Perhaps we could borrow a bit from the stone industry, where a 2'x2' piece is the dividing line, being called a "slab tile" itself, and anything larger is slab. So I might propose:
1) Anything larger than 4sf is not a tile at all.
2) We call them "porcelain slabs" to borrow from the sizing standards of the stone industry.
I just put in some 1'x4' porcelain last week. Those things would like to break my back.
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Old 05-04-2012, 05:33 PM   #11
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I think it's safe to say the porcelain tile manufactures really truly do hate us. Or they love us enough to give us the opportunity to make several hundred dollars for each tile we set. And it'll go so quick too, because bigger tiles go quicker....cause theyre bigger
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Old 05-04-2012, 05:52 PM   #12
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more waste with bigger tiles, we have them here at 1.2x1.2m they are for over existing tiles, you cut them with a box cutter
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Old 05-04-2012, 06:02 PM   #13
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I'm gonna need a bigger saw.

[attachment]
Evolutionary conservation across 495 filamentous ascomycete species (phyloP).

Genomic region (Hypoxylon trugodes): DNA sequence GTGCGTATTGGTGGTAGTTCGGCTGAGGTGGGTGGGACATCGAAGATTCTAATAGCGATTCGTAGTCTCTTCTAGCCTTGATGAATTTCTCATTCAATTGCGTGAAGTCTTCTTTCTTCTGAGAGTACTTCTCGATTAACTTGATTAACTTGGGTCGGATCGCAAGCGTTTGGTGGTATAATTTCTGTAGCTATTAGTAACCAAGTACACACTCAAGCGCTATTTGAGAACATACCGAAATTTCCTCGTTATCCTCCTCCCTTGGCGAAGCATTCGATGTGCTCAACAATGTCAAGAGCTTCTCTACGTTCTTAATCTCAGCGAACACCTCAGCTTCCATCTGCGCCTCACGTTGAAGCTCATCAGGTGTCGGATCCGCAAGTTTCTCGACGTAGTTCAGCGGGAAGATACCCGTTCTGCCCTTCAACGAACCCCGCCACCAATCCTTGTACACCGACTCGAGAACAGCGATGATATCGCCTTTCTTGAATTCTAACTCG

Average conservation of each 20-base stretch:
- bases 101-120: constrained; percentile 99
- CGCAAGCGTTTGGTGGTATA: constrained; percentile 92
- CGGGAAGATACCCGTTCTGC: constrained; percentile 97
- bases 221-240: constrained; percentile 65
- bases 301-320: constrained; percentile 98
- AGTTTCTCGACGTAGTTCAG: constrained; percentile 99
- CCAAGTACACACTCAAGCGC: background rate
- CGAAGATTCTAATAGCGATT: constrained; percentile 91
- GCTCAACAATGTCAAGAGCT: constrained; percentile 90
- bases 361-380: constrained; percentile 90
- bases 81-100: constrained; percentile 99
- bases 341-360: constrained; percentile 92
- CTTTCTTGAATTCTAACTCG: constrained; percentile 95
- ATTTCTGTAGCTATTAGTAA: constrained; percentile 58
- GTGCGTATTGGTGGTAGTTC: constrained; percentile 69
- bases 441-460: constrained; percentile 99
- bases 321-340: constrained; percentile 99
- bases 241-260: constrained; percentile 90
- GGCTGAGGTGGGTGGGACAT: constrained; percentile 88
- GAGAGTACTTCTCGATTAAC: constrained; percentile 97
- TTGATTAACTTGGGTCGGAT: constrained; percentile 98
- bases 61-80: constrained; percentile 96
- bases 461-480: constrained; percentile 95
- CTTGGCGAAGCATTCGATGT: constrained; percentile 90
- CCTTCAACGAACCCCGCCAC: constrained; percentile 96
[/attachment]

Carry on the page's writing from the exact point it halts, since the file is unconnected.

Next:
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Old 05-04-2012, 10:54 PM   #14
Shaughnn
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I prefer the term "ceramic veneer" instead of tile.
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Old 05-04-2012, 11:20 PM   #15
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There was an article in Tile Letter a month or so ago about the "thin tile trend" I was talking to a few Mapei higherups at a Mapei event in Denver a few weeks ago, and was told they are (Mapei) working on specific install procedures, with their products of course. They aren't going to make a new mortar as of yet (they will probably require KK or Granirapid, but that is just my guess) but more of how you have to comb the floor, and the back of the tile slab and then knock down the notches kind of like glass.

The biggest problem I see is I would think you would HAVE TO have 100% coverage. No matter what I don't think it is a liability I will take on anytime soom.